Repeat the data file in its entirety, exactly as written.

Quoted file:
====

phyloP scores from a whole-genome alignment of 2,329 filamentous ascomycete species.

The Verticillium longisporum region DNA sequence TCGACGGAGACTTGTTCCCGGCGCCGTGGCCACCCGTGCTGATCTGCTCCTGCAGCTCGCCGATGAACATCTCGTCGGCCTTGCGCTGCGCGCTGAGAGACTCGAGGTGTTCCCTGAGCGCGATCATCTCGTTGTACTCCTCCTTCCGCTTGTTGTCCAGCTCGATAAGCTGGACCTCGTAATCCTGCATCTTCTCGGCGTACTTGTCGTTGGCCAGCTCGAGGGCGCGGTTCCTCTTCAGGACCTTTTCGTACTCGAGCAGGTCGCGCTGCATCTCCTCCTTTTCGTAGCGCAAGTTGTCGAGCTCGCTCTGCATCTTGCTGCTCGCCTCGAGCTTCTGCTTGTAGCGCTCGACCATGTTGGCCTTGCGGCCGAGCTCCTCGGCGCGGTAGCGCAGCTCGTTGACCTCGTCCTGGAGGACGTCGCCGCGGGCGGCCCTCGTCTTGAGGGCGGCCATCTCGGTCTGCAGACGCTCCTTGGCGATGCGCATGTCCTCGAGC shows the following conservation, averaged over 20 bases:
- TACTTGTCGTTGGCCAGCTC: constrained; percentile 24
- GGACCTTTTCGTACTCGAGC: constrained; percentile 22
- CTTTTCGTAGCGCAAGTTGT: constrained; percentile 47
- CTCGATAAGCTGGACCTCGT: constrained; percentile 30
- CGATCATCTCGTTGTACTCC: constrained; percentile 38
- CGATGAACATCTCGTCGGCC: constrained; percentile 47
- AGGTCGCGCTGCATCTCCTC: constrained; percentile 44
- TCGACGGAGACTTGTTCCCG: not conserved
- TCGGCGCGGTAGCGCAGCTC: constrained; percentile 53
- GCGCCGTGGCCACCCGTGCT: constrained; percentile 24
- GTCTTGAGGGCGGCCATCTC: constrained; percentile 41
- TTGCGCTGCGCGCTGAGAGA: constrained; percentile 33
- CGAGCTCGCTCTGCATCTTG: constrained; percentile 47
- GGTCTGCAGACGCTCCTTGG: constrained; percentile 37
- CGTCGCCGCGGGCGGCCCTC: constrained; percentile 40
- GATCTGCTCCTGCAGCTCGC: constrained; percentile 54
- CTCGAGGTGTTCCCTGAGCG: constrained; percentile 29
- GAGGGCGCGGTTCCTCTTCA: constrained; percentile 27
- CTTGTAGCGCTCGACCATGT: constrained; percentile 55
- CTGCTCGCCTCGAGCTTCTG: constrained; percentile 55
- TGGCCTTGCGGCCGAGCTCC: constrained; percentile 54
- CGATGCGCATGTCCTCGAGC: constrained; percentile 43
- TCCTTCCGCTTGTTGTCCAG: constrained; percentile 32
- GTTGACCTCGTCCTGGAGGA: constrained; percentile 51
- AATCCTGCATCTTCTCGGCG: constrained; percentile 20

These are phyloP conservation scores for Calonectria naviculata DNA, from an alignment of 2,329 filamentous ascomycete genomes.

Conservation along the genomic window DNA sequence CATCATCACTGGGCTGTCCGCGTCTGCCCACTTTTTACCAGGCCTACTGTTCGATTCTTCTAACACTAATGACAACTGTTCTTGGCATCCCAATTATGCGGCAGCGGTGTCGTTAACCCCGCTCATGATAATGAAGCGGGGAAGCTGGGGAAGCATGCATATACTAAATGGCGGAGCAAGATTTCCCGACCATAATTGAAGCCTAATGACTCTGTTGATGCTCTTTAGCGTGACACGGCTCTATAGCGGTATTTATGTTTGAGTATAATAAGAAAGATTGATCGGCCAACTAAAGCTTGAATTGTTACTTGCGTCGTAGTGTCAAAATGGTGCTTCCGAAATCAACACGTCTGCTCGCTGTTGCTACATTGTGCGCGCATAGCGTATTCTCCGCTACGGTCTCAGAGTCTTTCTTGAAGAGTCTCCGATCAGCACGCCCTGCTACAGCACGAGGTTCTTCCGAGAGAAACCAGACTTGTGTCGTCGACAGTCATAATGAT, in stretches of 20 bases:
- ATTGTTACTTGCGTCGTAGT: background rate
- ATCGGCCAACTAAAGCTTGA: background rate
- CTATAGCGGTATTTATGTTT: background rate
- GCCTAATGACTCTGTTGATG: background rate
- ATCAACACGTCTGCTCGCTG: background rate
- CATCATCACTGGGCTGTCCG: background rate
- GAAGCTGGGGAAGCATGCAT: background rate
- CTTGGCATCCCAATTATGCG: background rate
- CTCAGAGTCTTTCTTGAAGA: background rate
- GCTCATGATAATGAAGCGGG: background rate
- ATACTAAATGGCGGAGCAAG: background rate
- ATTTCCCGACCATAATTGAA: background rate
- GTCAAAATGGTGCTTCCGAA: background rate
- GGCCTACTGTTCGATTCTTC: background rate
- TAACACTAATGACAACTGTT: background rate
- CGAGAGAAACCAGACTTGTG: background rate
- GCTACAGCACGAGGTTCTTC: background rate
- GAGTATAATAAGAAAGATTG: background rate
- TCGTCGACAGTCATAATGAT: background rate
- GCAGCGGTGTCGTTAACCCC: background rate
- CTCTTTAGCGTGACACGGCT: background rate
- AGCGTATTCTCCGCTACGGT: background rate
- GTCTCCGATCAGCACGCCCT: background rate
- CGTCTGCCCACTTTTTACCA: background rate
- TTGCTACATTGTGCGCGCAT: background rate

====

phyloP scores from a whole-genome alignment of 2,329 filamentous ascomycete species.

The Verticillium longisporum region DNA sequence TCGACGGAGACTTGTTCCCGGCGCCGTGGCCACCCGTGCTGATCTGCTCCTGCAGCTCGCCGATGAACATCTCGTCGGCCTTGCGCTGCGCGCTGAGAGACTCGAGGTGTTCCCTGAGCGCGATCATCTCGTTGTACTCCTCCTTCCGCTTGTTGTCCAGCTCGATAAGCTGGACCTCGTAATCCTGCATCTTCTCGGCGTACTTGTCGTTGGCCAGCTCGAGGGCGCGGTTCCTCTTCAGGACCTTTTCGTACTCGAGCAGGTCGCGCTGCATCTCCTCCTTTTCGTAGCGCAAGTTGTCGAGCTCGCTCTGCATCTTGCTGCTCGCCTCGAGCTTCTGCTTGTAGCGCTCGACCATGTTGGCCTTGCGGCCGAGCTCCTCGGCGCGGTAGCGCAGCTCGTTGACCTCGTCCTGGAGGACGTCGCCGCGGGCGGCCCTCGTCTTGAGGGCGGCCATCTCGGTCTGCAGACGCTCCTTGGCGATGCGCATGTCCTCGAGC shows the following conservation, averaged over 20 bases:
- TACTTGTCGTTGGCCAGCTC: constrained; percentile 24
- GGACCTTTTCGTACTCGAGC: constrained; percentile 22
- CTTTTCGTAGCGCAAGTTGT: constrained; percentile 47
- CTCGATAAGCTGGACCTCGT: constrained; percentile 30
- CGATCATCTCGTTGTACTCC: constrained; percentile 38
- CGATGAACATCTCGTCGGCC: constrained; percentile 47
- AGGTCGCGCTGCATCTCCTC: constrained; percentile 44
- TCGACGGAGACTTGTTCCCG: not conserved
- TCGGCGCGGTAGCGCAGCTC: constrained; percentile 53
- GCGCCGTGGCCACCCGTGCT: constrained; percentile 24
- GTCTTGAGGGCGGCCATCTC: constrained; percentile 41
- TTGCGCTGCGCGCTGAGAGA: constrained; percentile 33
- CGAGCTCGCTCTGCATCTTG: constrained; percentile 47
- GGTCTGCAGACGCTCCTTGG: constrained; percentile 37
- CGTCGCCGCGGGCGGCCCTC: constrained; percentile 40
- GATCTGCTCCTGCAGCTCGC: constrained; percentile 54
- CTCGAGGTGTTCCCTGAGCG: constrained; percentile 29
- GAGGGCGCGGTTCCTCTTCA: constrained; percentile 27
- CTTGTAGCGCTCGACCATGT: constrained; percentile 55
- CTGCTCGCCTCGAGCTTCTG: constrained; percentile 55
- TGGCCTTGCGGCCGAGCTCC: constrained; percentile 54
- CGATGCGCATGTCCTCGAGC: constrained; percentile 43
- TCCTTCCGCTTGTTGTCCAG: constrained; percentile 32
- GTTGACCTCGTCCTGGAGGA: constrained; percentile 51
- AATCCTGCATCTTCTCGGCG: constrained; percentile 20

These are phyloP conservation scores for Calonectria naviculata DNA, from an alignment of 2,329 filamentous ascomycete genomes.

Conservation along the genomic window DNA sequence CATCATCACTGGGCTGTCCGCGTCTGCCCACTTTTTACCAGGCCTACTGTTCGATTCTTCTAACACTAATGACAACTGTTCTTGGCATCCCAATTATGCGGCAGCGGTGTCGTTAACCCCGCTCATGATAATGAAGCGGGGAAGCTGGGGAAGCATGCATATACTAAATGGCGGAGCAAGATTTCCCGACCATAATTGAAGCCTAATGACTCTGTTGATGCTCTTTAGCGTGACACGGCTCTATAGCGGTATTTATGTTTGAGTATAATAAGAAAGATTGATCGGCCAACTAAAGCTTGAATTGTTACTTGCGTCGTAGTGTCAAAATGGTGCTTCCGAAATCAACACGTCTGCTCGCTGTTGCTACATTGTGCGCGCATAGCGTATTCTCCGCTACGGTCTCAGAGTCTTTCTTGAAGAGTCTCCGATCAGCACGCCCTGCTACAGCACGAGGTTCTTCCGAGAGAAACCAGACTTGTGTCGTCGACAGTCATAATGAT, in stretches of 20 bases:
- ATTGTTACTTGCGTCGTAGT: background rate
- ATCGGCCAACTAAAGCTTGA: background rate
- CTATAGCGGTATTTATGTTT: background rate
- GCCTAATGACTCTGTTGATG: background rate
- ATCAACACGTCTGCTCGCTG: background rate
- CATCATCACTGGGCTGTCCG: background rate
- GAAGCTGGGGAAGCATGCAT: background rate
- CTTGGCATCCCAATTATGCG: background rate
- CTCAGAGTCTTTCTTGAAGA: background rate
- GCTCATGATAATGAAGCGGG: background rate
- ATACTAAATGGCGGAGCAAG: background rate
- ATTTCCCGACCATAATTGAA: background rate
- GTCAAAATGGTGCTTCCGAA: background rate
- GGCCTACTGTTCGATTCTTC: background rate
- TAACACTAATGACAACTGTT: background rate
- CGAGAGAAACCAGACTTGTG: background rate
- GCTACAGCACGAGGTTCTTC: background rate
- GAGTATAATAAGAAAGATTG: background rate
- TCGTCGACAGTCATAATGAT: background rate
- GCAGCGGTGTCGTTAACCCC: background rate
- CTCTTTAGCGTGACACGGCT: background rate
- AGCGTATTCTCCGCTACGGT: background rate
- GTCTCCGATCAGCACGCCCT: background rate
- CGTCTGCCCACTTTTTACCA: background rate
- TTGCTACATTGTGCGCGCAT: background rate